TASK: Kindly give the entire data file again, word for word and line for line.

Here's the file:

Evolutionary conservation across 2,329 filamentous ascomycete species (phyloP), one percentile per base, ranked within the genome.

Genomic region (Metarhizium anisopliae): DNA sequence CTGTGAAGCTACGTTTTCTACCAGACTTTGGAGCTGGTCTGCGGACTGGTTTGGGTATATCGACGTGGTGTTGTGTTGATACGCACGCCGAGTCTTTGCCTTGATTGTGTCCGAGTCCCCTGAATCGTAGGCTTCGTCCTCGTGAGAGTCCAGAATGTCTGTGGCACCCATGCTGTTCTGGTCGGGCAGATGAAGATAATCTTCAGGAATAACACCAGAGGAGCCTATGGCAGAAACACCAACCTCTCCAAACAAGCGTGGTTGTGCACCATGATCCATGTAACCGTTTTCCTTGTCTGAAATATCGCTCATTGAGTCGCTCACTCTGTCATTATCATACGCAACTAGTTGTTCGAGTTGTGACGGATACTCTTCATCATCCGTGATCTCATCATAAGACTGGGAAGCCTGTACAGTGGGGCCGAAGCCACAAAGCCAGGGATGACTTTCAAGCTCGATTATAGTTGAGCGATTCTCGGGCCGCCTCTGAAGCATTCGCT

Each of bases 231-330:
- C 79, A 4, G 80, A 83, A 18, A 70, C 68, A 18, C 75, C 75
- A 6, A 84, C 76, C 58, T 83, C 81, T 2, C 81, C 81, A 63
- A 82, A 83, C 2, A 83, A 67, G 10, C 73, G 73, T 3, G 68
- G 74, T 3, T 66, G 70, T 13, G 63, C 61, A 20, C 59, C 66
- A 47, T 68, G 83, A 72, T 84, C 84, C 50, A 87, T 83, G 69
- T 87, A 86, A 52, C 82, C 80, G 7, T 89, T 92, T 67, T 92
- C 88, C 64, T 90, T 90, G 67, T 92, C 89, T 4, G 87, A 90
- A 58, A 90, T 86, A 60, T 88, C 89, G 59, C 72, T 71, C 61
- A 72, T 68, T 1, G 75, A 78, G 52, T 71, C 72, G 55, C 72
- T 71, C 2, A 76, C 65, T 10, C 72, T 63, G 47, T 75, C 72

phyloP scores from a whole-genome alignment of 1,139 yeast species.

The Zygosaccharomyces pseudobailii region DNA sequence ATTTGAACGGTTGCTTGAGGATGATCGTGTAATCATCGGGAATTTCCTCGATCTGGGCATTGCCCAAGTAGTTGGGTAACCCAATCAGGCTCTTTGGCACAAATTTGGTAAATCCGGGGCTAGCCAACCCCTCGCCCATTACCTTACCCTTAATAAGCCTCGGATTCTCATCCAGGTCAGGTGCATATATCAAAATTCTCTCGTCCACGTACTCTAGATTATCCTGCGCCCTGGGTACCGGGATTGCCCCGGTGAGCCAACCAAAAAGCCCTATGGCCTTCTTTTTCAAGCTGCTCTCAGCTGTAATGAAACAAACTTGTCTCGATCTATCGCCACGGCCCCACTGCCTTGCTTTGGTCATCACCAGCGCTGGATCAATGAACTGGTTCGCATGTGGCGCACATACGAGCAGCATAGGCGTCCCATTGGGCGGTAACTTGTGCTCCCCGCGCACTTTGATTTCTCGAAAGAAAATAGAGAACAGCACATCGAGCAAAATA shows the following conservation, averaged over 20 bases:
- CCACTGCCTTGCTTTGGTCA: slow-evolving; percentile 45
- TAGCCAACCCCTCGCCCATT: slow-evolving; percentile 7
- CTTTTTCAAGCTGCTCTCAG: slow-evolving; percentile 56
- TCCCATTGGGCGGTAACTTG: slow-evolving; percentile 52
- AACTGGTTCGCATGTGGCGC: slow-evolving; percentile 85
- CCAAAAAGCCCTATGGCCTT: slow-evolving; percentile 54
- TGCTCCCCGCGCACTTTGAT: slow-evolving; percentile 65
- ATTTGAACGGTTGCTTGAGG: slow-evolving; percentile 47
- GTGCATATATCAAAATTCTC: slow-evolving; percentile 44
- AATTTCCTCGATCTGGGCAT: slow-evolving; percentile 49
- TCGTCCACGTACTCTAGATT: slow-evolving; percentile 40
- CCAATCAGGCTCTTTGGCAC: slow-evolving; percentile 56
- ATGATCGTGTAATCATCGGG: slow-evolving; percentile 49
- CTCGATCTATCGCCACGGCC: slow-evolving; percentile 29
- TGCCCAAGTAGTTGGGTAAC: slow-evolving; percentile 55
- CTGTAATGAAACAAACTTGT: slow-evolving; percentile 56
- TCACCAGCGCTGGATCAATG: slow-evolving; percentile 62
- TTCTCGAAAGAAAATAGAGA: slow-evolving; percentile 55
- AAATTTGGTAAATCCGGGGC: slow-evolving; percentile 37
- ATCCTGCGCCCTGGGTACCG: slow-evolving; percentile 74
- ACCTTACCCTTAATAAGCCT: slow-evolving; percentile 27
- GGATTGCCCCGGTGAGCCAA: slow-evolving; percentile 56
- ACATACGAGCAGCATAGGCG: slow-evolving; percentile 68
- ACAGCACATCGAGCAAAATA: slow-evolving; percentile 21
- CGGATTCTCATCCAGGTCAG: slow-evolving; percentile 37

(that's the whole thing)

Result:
Evolutionary conservation across 2,329 filamentous ascomycete species (phyloP), one percentile per base, ranked within the genome.

Genomic region (Metarhizium anisopliae): DNA sequence CTGTGAAGCTACGTTTTCTACCAGACTTTGGAGCTGGTCTGCGGACTGGTTTGGGTATATCGACGTGGTGTTGTGTTGATACGCACGCCGAGTCTTTGCCTTGATTGTGTCCGAGTCCCCTGAATCGTAGGCTTCGTCCTCGTGAGAGTCCAGAATGTCTGTGGCACCCATGCTGTTCTGGTCGGGCAGATGAAGATAATCTTCAGGAATAACACCAGAGGAGCCTATGGCAGAAACACCAACCTCTCCAAACAAGCGTGGTTGTGCACCATGATCCATGTAACCGTTTTCCTTGTCTGAAATATCGCTCATTGAGTCGCTCACTCTGTCATTATCATACGCAACTAGTTGTTCGAGTTGTGACGGATACTCTTCATCATCCGTGATCTCATCATAAGACTGGGAAGCCTGTACAGTGGGGCCGAAGCCACAAAGCCAGGGATGACTTTCAAGCTCGATTATAGTTGAGCGATTCTCGGGCCGCCTCTGAAGCATTCGCT

Each of bases 231-330:
- C 79, A 4, G 80, A 83, A 18, A 70, C 68, A 18, C 75, C 75
- A 6, A 84, C 76, C 58, T 83, C 81, T 2, C 81, C 81, A 63
- A 82, A 83, C 2, A 83, A 67, G 10, C 73, G 73, T 3, G 68
- G 74, T 3, T 66, G 70, T 13, G 63, C 61, A 20, C 59, C 66
- A 47, T 68, G 83, A 72, T 84, C 84, C 50, A 87, T 83, G 69
- T 87, A 86, A 52, C 82, C 80, G 7, T 89, T 92, T 67, T 92
- C 88, C 64, T 90, T 90, G 67, T 92, C 89, T 4, G 87, A 90
- A 58, A 90, T 86, A 60, T 88, C 89, G 59, C 72, T 71, C 61
- A 72, T 68, T 1, G 75, A 78, G 52, T 71, C 72, G 55, C 72
- T 71, C 2, A 76, C 65, T 10, C 72, T 63, G 47, T 75, C 72

phyloP scores from a whole-genome alignment of 1,139 yeast species.

The Zygosaccharomyces pseudobailii region DNA sequence ATTTGAACGGTTGCTTGAGGATGATCGTGTAATCATCGGGAATTTCCTCGATCTGGGCATTGCCCAAGTAGTTGGGTAACCCAATCAGGCTCTTTGGCACAAATTTGGTAAATCCGGGGCTAGCCAACCCCTCGCCCATTACCTTACCCTTAATAAGCCTCGGATTCTCATCCAGGTCAGGTGCATATATCAAAATTCTCTCGTCCACGTACTCTAGATTATCCTGCGCCCTGGGTACCGGGATTGCCCCGGTGAGCCAACCAAAAAGCCCTATGGCCTTCTTTTTCAAGCTGCTCTCAGCTGTAATGAAACAAACTTGTCTCGATCTATCGCCACGGCCCCACTGCCTTGCTTTGGTCATCACCAGCGCTGGATCAATGAACTGGTTCGCATGTGGCGCACATACGAGCAGCATAGGCGTCCCATTGGGCGGTAACTTGTGCTCCCCGCGCACTTTGATTTCTCGAAAGAAAATAGAGAACAGCACATCGAGCAAAATA shows the following conservation, averaged over 20 bases:
- CCACTGCCTTGCTTTGGTCA: slow-evolving; percentile 45
- TAGCCAACCCCTCGCCCATT: slow-evolving; percentile 7
- CTTTTTCAAGCTGCTCTCAG: slow-evolving; percentile 56
- TCCCATTGGGCGGTAACTTG: slow-evolving; percentile 52
- AACTGGTTCGCATGTGGCGC: slow-evolving; percentile 85
- CCAAAAAGCCCTATGGCCTT: slow-evolving; percentile 54
- TGCTCCCCGCGCACTTTGAT: slow-evolving; percentile 65
- ATTTGAACGGTTGCTTGAGG: slow-evolving; percentile 47
- GTGCATATATCAAAATTCTC: slow-evolving; percentile 44
- AATTTCCTCGATCTGGGCAT: slow-evolving; percentile 49
- TCGTCCACGTACTCTAGATT: slow-evolving; percentile 40
- CCAATCAGGCTCTTTGGCAC: slow-evolving; percentile 56
- ATGATCGTGTAATCATCGGG: slow-evolving; percentile 49
- CTCGATCTATCGCCACGGCC: slow-evolving; percentile 29
- TGCCCAAGTAGTTGGGTAAC: slow-evolving; percentile 55
- CTGTAATGAAACAAACTTGT: slow-evolving; percentile 56
- TCACCAGCGCTGGATCAATG: slow-evolving; percentile 62
- TTCTCGAAAGAAAATAGAGA: slow-evolving; percentile 55
- AAATTTGGTAAATCCGGGGC: slow-evolving; percentile 37
- ATCCTGCGCCCTGGGTACCG: slow-evolving; percentile 74
- ACCTTACCCTTAATAAGCCT: slow-evolving; percentile 27
- GGATTGCCCCGGTGAGCCAA: slow-evolving; percentile 56
- ACATACGAGCAGCATAGGCG: slow-evolving; percentile 68
- ACAGCACATCGAGCAAAATA: slow-evolving; percentile 21
- CGGATTCTCATCCAGGTCAG: slow-evolving; percentile 37